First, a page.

All the hydrangeas and none of the hasslePosted on: 22 August 2017 by 50connect editorial
Cathy Johnston, the community living advisor at Auchlochan Garden Village, reveals how to enjoy garden space without the hassle.
Whilst having your own garden to tend is something which lots of people enjoy, keeping outdoor spaces looking neat takes a lot of time – and which can sometimes begin to feel like a chore as people get older. That’s one of the reasons why many retirees choose to swap pushing the lawnmower and pulling weeds for relaxing in a smaller, more manageable property.
But losing the workload doesn’t necessarily mean losing the chance to be amongst the flora and fauna – there are tons of ways to feel close to nature without having to cultivate it yourself!
If you’re currently thinking about downsizing, but you know that outdoor space is important to you, it might be worth looking at properties which come with communal gardens. These are often tended by a professional gardener so offer beautiful surroundings without the hassle of tending it yourself.
Bringing nature to your door
For those who aren’t quite ready to completely de-green their fingers, smaller-scale projects could be the way to make their hobby more manageable. Succulents and cactuses can grow well indoors and don’t require much time on the part of the gardener. Rubber plants, flamingo flowers and spider plants are also good options when looking to bring the outdoors in.
And don’t forget that just because you haven’t got a garden, it doesn’t mean you haven’t got any outdoor space. Balconies or porches can be great places to keep plants which require more direct sunlight. Growing things there makes your home look lovely to passers-by, and you can prune a hanging basket much quicker than you can mow a whole lawn.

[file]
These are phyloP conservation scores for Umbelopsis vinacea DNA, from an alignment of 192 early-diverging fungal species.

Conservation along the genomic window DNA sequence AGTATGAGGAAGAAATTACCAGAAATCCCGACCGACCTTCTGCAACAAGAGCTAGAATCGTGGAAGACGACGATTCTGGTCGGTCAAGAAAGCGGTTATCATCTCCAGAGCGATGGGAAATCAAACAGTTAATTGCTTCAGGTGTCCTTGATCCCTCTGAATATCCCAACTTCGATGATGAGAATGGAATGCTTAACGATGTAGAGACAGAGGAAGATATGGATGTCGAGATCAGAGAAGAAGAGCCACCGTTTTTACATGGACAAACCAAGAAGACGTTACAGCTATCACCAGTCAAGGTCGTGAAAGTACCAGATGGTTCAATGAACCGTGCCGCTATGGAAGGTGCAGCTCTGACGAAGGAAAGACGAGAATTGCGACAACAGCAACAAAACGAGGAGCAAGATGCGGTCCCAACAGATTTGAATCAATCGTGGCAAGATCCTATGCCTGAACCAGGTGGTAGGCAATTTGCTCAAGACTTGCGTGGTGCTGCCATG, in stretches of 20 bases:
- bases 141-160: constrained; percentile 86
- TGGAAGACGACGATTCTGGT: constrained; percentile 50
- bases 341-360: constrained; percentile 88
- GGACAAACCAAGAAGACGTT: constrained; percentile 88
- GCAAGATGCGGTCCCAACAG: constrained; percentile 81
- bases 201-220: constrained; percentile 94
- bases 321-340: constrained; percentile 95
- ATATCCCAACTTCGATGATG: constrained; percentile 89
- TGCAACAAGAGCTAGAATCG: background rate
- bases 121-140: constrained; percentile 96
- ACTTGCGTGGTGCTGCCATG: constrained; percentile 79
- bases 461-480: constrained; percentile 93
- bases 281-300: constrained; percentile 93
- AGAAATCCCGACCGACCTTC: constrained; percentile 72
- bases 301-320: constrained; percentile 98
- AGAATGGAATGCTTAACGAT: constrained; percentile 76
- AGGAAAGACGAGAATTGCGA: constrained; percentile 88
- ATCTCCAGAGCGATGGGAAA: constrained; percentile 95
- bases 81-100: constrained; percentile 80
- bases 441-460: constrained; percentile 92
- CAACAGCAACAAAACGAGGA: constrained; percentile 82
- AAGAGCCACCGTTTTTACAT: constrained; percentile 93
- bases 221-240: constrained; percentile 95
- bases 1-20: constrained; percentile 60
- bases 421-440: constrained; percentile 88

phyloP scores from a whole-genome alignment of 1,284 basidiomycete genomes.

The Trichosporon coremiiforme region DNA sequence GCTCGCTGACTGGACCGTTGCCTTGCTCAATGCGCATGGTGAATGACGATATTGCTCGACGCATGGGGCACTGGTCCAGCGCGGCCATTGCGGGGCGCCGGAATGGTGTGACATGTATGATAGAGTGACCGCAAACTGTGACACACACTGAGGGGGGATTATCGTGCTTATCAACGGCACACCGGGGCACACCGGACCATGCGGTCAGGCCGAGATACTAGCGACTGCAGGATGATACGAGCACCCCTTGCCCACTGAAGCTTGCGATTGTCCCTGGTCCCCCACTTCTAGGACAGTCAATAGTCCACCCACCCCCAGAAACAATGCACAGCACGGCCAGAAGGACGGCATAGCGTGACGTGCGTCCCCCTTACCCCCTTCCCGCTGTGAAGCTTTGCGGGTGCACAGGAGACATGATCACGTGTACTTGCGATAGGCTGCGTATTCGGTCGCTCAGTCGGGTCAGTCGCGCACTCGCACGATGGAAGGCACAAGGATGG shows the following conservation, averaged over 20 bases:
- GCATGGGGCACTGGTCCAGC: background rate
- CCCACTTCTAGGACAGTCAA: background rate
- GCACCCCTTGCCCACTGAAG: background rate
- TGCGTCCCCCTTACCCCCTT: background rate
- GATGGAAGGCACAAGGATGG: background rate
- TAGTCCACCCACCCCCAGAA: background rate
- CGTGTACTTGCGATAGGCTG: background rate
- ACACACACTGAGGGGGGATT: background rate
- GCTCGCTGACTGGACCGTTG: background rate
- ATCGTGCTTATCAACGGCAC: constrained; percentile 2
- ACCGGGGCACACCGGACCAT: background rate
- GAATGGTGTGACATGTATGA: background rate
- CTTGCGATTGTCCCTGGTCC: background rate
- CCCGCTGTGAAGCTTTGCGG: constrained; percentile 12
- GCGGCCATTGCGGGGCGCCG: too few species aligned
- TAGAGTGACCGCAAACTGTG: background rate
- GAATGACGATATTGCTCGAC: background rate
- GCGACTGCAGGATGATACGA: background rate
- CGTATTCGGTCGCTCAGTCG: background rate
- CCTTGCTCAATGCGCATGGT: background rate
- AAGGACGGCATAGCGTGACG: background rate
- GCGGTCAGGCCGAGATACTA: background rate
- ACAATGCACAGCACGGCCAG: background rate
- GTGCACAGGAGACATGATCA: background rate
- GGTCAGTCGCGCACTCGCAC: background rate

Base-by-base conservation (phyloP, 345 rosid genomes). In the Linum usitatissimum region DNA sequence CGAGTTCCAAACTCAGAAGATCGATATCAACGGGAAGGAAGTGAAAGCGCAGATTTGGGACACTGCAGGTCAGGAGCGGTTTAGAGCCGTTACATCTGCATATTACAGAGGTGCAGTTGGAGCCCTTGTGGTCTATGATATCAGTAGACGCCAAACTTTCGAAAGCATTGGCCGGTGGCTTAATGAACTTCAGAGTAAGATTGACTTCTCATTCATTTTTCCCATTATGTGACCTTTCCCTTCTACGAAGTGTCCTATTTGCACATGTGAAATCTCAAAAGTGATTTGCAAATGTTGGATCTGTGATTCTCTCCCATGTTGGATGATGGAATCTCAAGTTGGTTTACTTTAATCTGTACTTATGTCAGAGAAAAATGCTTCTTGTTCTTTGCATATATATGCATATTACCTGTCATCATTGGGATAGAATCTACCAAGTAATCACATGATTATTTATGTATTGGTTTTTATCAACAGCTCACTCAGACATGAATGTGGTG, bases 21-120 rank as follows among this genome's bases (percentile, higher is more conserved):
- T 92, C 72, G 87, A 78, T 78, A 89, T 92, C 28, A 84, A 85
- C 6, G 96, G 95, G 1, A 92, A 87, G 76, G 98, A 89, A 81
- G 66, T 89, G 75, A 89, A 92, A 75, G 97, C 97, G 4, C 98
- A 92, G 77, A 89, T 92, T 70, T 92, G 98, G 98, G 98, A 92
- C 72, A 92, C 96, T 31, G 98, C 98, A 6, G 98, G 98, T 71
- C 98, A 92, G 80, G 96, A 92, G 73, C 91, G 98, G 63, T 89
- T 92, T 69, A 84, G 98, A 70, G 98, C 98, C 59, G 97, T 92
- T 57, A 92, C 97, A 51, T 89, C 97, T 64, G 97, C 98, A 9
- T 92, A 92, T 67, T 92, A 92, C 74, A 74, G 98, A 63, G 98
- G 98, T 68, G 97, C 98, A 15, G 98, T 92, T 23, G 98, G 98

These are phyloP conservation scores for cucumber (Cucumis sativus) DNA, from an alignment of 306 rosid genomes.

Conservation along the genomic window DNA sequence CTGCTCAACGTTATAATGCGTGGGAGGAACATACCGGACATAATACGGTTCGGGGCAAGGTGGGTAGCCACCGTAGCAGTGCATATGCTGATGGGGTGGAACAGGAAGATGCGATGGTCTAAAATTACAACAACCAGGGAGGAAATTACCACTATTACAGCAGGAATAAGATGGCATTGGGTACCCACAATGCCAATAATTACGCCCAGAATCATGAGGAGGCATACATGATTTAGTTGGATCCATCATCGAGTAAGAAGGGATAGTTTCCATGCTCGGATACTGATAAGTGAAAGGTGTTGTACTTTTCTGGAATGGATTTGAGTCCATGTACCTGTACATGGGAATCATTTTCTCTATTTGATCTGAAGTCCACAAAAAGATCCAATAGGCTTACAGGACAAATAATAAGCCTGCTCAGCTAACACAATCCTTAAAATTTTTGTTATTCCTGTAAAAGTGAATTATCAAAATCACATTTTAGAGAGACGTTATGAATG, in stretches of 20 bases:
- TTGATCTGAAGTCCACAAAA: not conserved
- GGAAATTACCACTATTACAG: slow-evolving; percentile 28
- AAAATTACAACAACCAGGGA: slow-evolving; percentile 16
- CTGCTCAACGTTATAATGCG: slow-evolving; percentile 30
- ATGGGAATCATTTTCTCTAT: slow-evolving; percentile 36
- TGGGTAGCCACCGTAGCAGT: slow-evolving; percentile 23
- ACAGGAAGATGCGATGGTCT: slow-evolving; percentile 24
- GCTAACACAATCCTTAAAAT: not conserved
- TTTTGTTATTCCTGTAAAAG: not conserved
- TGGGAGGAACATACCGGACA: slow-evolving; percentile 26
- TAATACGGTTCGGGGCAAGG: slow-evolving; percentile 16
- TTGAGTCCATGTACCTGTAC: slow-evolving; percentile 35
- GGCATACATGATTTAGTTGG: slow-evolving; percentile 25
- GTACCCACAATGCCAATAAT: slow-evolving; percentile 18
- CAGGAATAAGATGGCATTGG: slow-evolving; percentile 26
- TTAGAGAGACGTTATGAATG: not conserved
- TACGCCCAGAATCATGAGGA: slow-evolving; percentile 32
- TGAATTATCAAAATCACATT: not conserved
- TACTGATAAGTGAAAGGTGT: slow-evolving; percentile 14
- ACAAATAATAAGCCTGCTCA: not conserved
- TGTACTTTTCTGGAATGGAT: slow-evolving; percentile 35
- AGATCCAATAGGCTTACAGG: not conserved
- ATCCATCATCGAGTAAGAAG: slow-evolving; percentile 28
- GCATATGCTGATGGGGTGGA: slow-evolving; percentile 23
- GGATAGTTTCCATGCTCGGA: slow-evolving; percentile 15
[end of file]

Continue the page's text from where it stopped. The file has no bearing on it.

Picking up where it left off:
If fields and woodlands rather than window boxes are what you’re after, public parks might be the way to go. Much bigger than most gardens, you can easily spend a whole day getting lost amongst the trees or following winding paths around the landscape.
If it’s get-togethers in the garden you’re worried about missing, parks can be a great place to meet family and friends for a picnic or even a barbecue – although if you’re going for the latter, be sure to check if your chosen park allows it before you stock up on sausages.
The extra free time that retirement brings means that it’s not just picnics and strolls you’ll have time for – if you’re so inclined, you could take up a new hobby or dedicate more time to one which you’ve always loved.
Fishing, walking, bowls or even sailing are all great ways to get out in the fresh air, stay active and maybe even meet some new friends. The thought of catching that next trout or the possibility of beating an opponent can also be great motivation to get outdoors – there’s nothing like the thrill of competition to boost energy levels!
Downsizing doesn’t have to mean saying goodbye to garden pursuits – property hunting with an open mind can throw up options you’d never even considered. If you’re relocating to a different area, spending a week or two in a B&B or holiday cottage nearby will give you a true feel for how much nature time you’re likely to get in your new home.
With a little bit of creative thinking, you can make the most of the British summer, no matter the size of your own personal plot. And who knows – you might find that you end up closer to nature than ever before.
For more information about Auchlochan Garden Village and retirement living in general, please visit mha.org.
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